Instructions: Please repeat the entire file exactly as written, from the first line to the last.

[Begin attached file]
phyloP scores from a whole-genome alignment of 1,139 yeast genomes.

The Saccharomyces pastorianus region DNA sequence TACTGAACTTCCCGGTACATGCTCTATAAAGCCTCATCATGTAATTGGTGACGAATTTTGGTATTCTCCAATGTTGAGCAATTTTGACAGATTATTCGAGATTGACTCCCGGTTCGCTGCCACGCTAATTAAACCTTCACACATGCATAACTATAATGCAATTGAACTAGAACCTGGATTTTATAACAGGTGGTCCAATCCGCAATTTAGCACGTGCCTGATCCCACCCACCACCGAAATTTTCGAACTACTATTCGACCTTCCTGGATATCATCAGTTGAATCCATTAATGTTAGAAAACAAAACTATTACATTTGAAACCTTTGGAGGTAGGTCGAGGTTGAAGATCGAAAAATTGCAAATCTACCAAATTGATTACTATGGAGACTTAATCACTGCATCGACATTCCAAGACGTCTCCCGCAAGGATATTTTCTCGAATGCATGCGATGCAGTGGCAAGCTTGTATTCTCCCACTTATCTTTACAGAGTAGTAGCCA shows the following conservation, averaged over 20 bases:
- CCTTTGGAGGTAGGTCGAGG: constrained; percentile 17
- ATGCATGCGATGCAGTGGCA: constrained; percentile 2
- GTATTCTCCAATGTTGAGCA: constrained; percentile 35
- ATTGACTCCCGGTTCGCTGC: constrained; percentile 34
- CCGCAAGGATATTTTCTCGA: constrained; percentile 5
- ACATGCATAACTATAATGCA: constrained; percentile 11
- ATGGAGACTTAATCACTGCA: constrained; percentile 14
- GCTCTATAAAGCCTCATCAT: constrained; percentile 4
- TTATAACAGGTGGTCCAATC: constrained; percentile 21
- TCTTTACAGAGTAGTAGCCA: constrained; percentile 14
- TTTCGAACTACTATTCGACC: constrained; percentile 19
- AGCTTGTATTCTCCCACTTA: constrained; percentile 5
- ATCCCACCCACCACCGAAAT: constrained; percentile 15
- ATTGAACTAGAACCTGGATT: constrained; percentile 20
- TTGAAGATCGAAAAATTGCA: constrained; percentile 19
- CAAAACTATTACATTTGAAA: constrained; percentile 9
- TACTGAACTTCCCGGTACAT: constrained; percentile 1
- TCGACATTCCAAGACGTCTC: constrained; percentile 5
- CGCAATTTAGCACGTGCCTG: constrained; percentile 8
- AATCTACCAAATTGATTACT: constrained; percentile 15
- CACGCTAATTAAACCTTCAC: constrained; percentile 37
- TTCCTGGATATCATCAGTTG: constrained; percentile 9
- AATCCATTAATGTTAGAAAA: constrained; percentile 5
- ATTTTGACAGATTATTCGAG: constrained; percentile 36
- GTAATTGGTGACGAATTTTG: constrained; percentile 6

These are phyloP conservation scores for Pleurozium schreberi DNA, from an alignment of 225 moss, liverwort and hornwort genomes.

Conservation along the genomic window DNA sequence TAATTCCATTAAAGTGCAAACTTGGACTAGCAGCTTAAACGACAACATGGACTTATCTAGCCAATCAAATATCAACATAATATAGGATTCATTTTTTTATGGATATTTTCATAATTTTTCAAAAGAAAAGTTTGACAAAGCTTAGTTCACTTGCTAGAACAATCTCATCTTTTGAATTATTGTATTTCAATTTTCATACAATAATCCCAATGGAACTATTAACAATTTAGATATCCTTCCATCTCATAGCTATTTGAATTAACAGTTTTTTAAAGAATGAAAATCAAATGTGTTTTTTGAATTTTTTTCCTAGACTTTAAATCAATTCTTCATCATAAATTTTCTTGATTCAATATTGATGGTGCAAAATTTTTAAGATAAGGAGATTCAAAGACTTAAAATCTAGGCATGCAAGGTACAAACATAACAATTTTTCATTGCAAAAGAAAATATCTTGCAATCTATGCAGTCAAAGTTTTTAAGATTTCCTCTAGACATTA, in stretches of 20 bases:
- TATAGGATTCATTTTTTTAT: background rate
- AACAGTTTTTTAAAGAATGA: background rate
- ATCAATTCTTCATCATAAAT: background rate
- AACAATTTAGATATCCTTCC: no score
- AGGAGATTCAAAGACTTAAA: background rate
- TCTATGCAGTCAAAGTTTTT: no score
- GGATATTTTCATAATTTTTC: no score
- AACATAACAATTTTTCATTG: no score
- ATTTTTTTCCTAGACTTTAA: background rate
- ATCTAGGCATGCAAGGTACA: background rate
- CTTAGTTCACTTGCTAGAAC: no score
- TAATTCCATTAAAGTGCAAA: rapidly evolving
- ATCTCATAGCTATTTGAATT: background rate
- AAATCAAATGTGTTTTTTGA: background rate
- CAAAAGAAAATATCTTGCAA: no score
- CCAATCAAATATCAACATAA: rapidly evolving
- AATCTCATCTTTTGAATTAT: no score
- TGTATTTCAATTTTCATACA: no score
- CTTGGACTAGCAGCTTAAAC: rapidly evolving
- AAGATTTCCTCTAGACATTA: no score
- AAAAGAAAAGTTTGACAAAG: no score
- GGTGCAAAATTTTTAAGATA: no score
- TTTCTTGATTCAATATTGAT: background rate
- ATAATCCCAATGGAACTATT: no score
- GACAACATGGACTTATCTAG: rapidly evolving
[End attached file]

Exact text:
phyloP scores from a whole-genome alignment of 1,139 yeast genomes.

The Saccharomyces pastorianus region DNA sequence TACTGAACTTCCCGGTACATGCTCTATAAAGCCTCATCATGTAATTGGTGACGAATTTTGGTATTCTCCAATGTTGAGCAATTTTGACAGATTATTCGAGATTGACTCCCGGTTCGCTGCCACGCTAATTAAACCTTCACACATGCATAACTATAATGCAATTGAACTAGAACCTGGATTTTATAACAGGTGGTCCAATCCGCAATTTAGCACGTGCCTGATCCCACCCACCACCGAAATTTTCGAACTACTATTCGACCTTCCTGGATATCATCAGTTGAATCCATTAATGTTAGAAAACAAAACTATTACATTTGAAACCTTTGGAGGTAGGTCGAGGTTGAAGATCGAAAAATTGCAAATCTACCAAATTGATTACTATGGAGACTTAATCACTGCATCGACATTCCAAGACGTCTCCCGCAAGGATATTTTCTCGAATGCATGCGATGCAGTGGCAAGCTTGTATTCTCCCACTTATCTTTACAGAGTAGTAGCCA shows the following conservation, averaged over 20 bases:
- CCTTTGGAGGTAGGTCGAGG: constrained; percentile 17
- ATGCATGCGATGCAGTGGCA: constrained; percentile 2
- GTATTCTCCAATGTTGAGCA: constrained; percentile 35
- ATTGACTCCCGGTTCGCTGC: constrained; percentile 34
- CCGCAAGGATATTTTCTCGA: constrained; percentile 5
- ACATGCATAACTATAATGCA: constrained; percentile 11
- ATGGAGACTTAATCACTGCA: constrained; percentile 14
- GCTCTATAAAGCCTCATCAT: constrained; percentile 4
- TTATAACAGGTGGTCCAATC: constrained; percentile 21
- TCTTTACAGAGTAGTAGCCA: constrained; percentile 14
- TTTCGAACTACTATTCGACC: constrained; percentile 19
- AGCTTGTATTCTCCCACTTA: constrained; percentile 5
- ATCCCACCCACCACCGAAAT: constrained; percentile 15
- ATTGAACTAGAACCTGGATT: constrained; percentile 20
- TTGAAGATCGAAAAATTGCA: constrained; percentile 19
- CAAAACTATTACATTTGAAA: constrained; percentile 9
- TACTGAACTTCCCGGTACAT: constrained; percentile 1
- TCGACATTCCAAGACGTCTC: constrained; percentile 5
- CGCAATTTAGCACGTGCCTG: constrained; percentile 8
- AATCTACCAAATTGATTACT: constrained; percentile 15
- CACGCTAATTAAACCTTCAC: constrained; percentile 37
- TTCCTGGATATCATCAGTTG: constrained; percentile 9
- AATCCATTAATGTTAGAAAA: constrained; percentile 5
- ATTTTGACAGATTATTCGAG: constrained; percentile 36
- GTAATTGGTGACGAATTTTG: constrained; percentile 6

These are phyloP conservation scores for Pleurozium schreberi DNA, from an alignment of 225 moss, liverwort and hornwort genomes.

Conservation along the genomic window DNA sequence TAATTCCATTAAAGTGCAAACTTGGACTAGCAGCTTAAACGACAACATGGACTTATCTAGCCAATCAAATATCAACATAATATAGGATTCATTTTTTTATGGATATTTTCATAATTTTTCAAAAGAAAAGTTTGACAAAGCTTAGTTCACTTGCTAGAACAATCTCATCTTTTGAATTATTGTATTTCAATTTTCATACAATAATCCCAATGGAACTATTAACAATTTAGATATCCTTCCATCTCATAGCTATTTGAATTAACAGTTTTTTAAAGAATGAAAATCAAATGTGTTTTTTGAATTTTTTTCCTAGACTTTAAATCAATTCTTCATCATAAATTTTCTTGATTCAATATTGATGGTGCAAAATTTTTAAGATAAGGAGATTCAAAGACTTAAAATCTAGGCATGCAAGGTACAAACATAACAATTTTTCATTGCAAAAGAAAATATCTTGCAATCTATGCAGTCAAAGTTTTTAAGATTTCCTCTAGACATTA, in stretches of 20 bases:
- TATAGGATTCATTTTTTTAT: background rate
- AACAGTTTTTTAAAGAATGA: background rate
- ATCAATTCTTCATCATAAAT: background rate
- AACAATTTAGATATCCTTCC: no score
- AGGAGATTCAAAGACTTAAA: background rate
- TCTATGCAGTCAAAGTTTTT: no score
- GGATATTTTCATAATTTTTC: no score
- AACATAACAATTTTTCATTG: no score
- ATTTTTTTCCTAGACTTTAA: background rate
- ATCTAGGCATGCAAGGTACA: background rate
- CTTAGTTCACTTGCTAGAAC: no score
- TAATTCCATTAAAGTGCAAA: rapidly evolving
- ATCTCATAGCTATTTGAATT: background rate
- AAATCAAATGTGTTTTTTGA: background rate
- CAAAAGAAAATATCTTGCAA: no score
- CCAATCAAATATCAACATAA: rapidly evolving
- AATCTCATCTTTTGAATTAT: no score
- TGTATTTCAATTTTCATACA: no score
- CTTGGACTAGCAGCTTAAAC: rapidly evolving
- AAGATTTCCTCTAGACATTA: no score
- AAAAGAAAAGTTTGACAAAG: no score
- GGTGCAAAATTTTTAAGATA: no score
- TTTCTTGATTCAATATTGAT: background rate
- ATAATCCCAATGGAACTATT: no score
- GACAACATGGACTTATCTAG: rapidly evolving